Disinformation Company // 2008 // 136 Minutes // Not Rated
Reviewed by Judge Roy Hrab (Retired) // May 9th, 2009
A Journey Through Megalithic Britain
Standing With Stones is a case of extreme truth in advertising. The title says it all. For 136 minutes, stone enthusiast Rupert Soskin travels across the British Isles, visiting stone monuments, including henges (Stonehenge), cists (stone burial boxes), the remains of ancient huts, and other assorted stone ruins of unknown purpose. That's right, 136 minutes on stone ruins. I'll give you a second to decide if you want to keep reading before I continue.
For those who have decided to sally forth, the goals of Soskin's tour are manifold. The main objectives appear to be to: 1) show there is much more to the United Kingdom than Stonehenge; 2) offer theories about the purpose of various ancient structures; and 3) highlight how confounding it is to try and definitively know what our ancient ancestors were all about. Believe or not, he is keen, sincere, and engaging enough to keep the journey interesting, at least up to a point, but more about that later.
If anything, Standing With Stones serves as a useful map for visiting ancient stone monuments other than Stonehenge, and there are thousands of them. I have visited Stonehenge and it is a tourist trap. Worse, however, is that you cannot get close to the stones because the area is roped off. Soskin surveys a many sites across seven geographic regions: The West Country, Southern England, Wales, Ireland, the Isle of Man & Northern England, Scotland, and the Scottish Isles. Almost every place he visits is completely devoid of anyone, except for the occasional sheep or pony. Also, the sites appear to be barrier free. Furthermore, many of the sites, such as the Nine Maidens and the Ring of Brodgar, are just as impressive, if not more so, than Stonehenge.
The other intriguing aspect of the survey is the lack of information about the original purpose of what are now considered monuments. Most of the sites are from the Neolithic (4,500-2,200 BC) and Bronze (2,200-700 BC) Ages. Some go back to the Mesolithic Age (10,000-4,500 BC). Some are clearly burial chambers or huts, but what about the rest? Theories abound: religious, astronomical, political, and geographic markers. Soskin offers some of his own ideas, but draws attention to the fact that it's pure speculation. Even historians and archaeologists don't know with any degree of certainty. Part of the problem lies with the fact that many of the structures would have been a combination of wood and stone, but over the centuries the timber has rotted and disintegrated away to nothing, leaving only a fraction of them for modern day man to examine. So, it really is impossible, in the absence of other evidence (a skeleton or tools) to assign a function to the remnants.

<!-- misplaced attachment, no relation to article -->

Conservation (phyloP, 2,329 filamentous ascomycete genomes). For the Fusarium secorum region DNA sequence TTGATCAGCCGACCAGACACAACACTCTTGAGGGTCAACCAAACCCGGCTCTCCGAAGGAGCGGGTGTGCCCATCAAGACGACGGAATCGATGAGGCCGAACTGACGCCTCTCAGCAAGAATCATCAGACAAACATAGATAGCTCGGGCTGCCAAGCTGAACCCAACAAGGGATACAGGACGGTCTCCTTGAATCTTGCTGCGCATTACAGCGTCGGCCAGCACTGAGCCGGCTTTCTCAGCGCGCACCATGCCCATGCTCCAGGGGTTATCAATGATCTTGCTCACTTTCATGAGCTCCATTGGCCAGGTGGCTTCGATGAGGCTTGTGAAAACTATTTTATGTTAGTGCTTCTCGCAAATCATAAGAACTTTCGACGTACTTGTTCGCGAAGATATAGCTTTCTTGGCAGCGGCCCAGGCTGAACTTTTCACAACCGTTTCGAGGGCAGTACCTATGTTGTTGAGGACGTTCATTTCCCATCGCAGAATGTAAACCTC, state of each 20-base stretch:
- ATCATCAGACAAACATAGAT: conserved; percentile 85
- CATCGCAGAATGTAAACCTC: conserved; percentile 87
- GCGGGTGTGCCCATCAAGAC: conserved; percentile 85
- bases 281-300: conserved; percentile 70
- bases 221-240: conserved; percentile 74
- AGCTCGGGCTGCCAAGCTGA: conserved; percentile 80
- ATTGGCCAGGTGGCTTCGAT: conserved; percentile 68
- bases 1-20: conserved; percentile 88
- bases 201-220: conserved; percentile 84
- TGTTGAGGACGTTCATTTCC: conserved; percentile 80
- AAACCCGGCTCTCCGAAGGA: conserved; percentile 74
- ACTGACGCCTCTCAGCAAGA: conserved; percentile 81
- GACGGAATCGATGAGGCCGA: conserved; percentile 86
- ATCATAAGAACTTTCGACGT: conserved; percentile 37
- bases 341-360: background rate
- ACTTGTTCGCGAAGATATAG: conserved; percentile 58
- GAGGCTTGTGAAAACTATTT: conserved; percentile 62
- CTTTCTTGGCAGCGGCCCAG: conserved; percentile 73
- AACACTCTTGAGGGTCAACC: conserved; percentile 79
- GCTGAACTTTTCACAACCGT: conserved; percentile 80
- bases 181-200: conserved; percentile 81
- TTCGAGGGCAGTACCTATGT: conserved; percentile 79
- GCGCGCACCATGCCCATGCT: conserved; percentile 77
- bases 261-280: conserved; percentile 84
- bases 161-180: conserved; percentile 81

So far, so good.
Now there remains the matter of the running time and highly specific subject matter. In the film Search and Destroy the character Dr. Waxling, a self-help guru played by Dennis Hopper, remarks "Just because it happened to you does not make it interesting." Well, just because Soskin and director Michael Bott are stone aficionados doesn't means the rest of us are, especially those of us who do not live in the UK and cannot visit these sites without great expense. The sheer volume of sites looked at is overwhelming. We are presented with stone after stone after stone and many look very similar. It's too much to endure in one sitting. Furthermore, many sites are discussed very briefly before moving on to the next one, raising questions about why they were included in the first place.
The technical aspects of the film are excellent for what is literally a two-man production. Soskin and Bott went on the road with a couple of cameras, a camper, and a car. The video is excellent, showing off the very green beauty of UK's countryside. Indeed, it may impel your to visit. The Dolby Digital 2.0 audio is adequate, delivering Soskin's voice without problems, although his accent is sometimes difficult to understand.
There are a number of extras, including a commentary by Soskin and Bott where they joke around, provide details about filming, and discuss the uncooperative weather. There's also an interview with the pair, as they offer more background on making the film, revealing their original plan was to make a series of short episodes for television, but decided they preferred the freedom of self-producing a feature length film. Additionally, there are outtakes, extra footage, a trailer, photo gallery, and the 2001 pilot they shot for the proposed television series.
Soskin and Bott deserve much credit for spending two years to make a film about a subject they appear to be genuinely interested in and sharing with a broader audience. However, the broadness of that audience is not broad at all, but rather extremely narrow. That narrow audience will love this film to death and they are located almost exclusively in the British Isles. The rest of us may hold a passing interest in the material and be able to tolerate twenty minutes of it, but definitely not a two-plus hour movie. There is some interesting material here, but it would have been better served by pursuing the envisioned televised format.
The court is issuing a split decision. The creators are found not guilty, on
account of their passion for the subject matter and determination. The film
itself is guilty of overkill.
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Scales of Justice
Studio: Disinformation Company
* 1.85:1 Anamorphic
* Dolby Digital 2.0 Stereo (English)
Running Time: 136 Minutes
Release Year: 2008
MPAA Rating: Not Rated
* Bonus Footage
* Photo Gallery
* Original TV Pilot
* Official Site